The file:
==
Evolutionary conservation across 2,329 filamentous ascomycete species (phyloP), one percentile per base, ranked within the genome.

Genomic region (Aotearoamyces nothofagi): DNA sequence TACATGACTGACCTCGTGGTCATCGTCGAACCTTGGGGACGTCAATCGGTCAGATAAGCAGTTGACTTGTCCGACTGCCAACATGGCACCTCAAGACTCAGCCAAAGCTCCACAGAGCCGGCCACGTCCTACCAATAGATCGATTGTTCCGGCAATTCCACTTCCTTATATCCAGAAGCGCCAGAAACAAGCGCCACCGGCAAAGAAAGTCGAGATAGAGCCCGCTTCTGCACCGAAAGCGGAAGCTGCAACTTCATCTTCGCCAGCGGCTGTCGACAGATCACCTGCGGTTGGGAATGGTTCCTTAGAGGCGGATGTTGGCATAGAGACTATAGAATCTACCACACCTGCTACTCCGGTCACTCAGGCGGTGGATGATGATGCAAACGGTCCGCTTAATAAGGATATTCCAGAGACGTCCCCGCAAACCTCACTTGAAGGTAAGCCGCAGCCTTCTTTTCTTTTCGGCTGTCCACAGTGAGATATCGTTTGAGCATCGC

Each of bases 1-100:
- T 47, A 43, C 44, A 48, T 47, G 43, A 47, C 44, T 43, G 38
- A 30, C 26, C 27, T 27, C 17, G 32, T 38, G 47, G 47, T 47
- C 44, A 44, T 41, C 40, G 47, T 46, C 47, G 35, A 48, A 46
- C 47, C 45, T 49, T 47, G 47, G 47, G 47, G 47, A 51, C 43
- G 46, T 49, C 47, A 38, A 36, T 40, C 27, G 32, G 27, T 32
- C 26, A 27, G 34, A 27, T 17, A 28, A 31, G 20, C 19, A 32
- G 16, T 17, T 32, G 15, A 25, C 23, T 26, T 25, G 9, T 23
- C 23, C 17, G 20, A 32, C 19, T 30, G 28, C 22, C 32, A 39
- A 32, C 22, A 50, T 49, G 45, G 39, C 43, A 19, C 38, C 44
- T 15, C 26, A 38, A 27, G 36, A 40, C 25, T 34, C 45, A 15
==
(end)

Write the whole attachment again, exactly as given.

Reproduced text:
Evolutionary conservation across 2,329 filamentous ascomycete species (phyloP), one percentile per base, ranked within the genome.

Genomic region (Aotearoamyces nothofagi): DNA sequence TACATGACTGACCTCGTGGTCATCGTCGAACCTTGGGGACGTCAATCGGTCAGATAAGCAGTTGACTTGTCCGACTGCCAACATGGCACCTCAAGACTCAGCCAAAGCTCCACAGAGCCGGCCACGTCCTACCAATAGATCGATTGTTCCGGCAATTCCACTTCCTTATATCCAGAAGCGCCAGAAACAAGCGCCACCGGCAAAGAAAGTCGAGATAGAGCCCGCTTCTGCACCGAAAGCGGAAGCTGCAACTTCATCTTCGCCAGCGGCTGTCGACAGATCACCTGCGGTTGGGAATGGTTCCTTAGAGGCGGATGTTGGCATAGAGACTATAGAATCTACCACACCTGCTACTCCGGTCACTCAGGCGGTGGATGATGATGCAAACGGTCCGCTTAATAAGGATATTCCAGAGACGTCCCCGCAAACCTCACTTGAAGGTAAGCCGCAGCCTTCTTTTCTTTTCGGCTGTCCACAGTGAGATATCGTTTGAGCATCGC

Each of bases 1-100:
- T 47, A 43, C 44, A 48, T 47, G 43, A 47, C 44, T 43, G 38
- A 30, C 26, C 27, T 27, C 17, G 32, T 38, G 47, G 47, T 47
- C 44, A 44, T 41, C 40, G 47, T 46, C 47, G 35, A 48, A 46
- C 47, C 45, T 49, T 47, G 47, G 47, G 47, G 47, A 51, C 43
- G 46, T 49, C 47, A 38, A 36, T 40, C 27, G 32, G 27, T 32
- C 26, A 27, G 34, A 27, T 17, A 28, A 31, G 20, C 19, A 32
- G 16, T 17, T 32, G 15, A 25, C 23, T 26, T 25, G 9, T 23
- C 23, C 17, G 20, A 32, C 19, T 30, G 28, C 22, C 32, A 39
- A 32, C 22, A 50, T 49, G 45, G 39, C 43, A 19, C 38, C 44
- T 15, C 26, A 38, A 27, G 36, A 40, C 25, T 34, C 45, A 15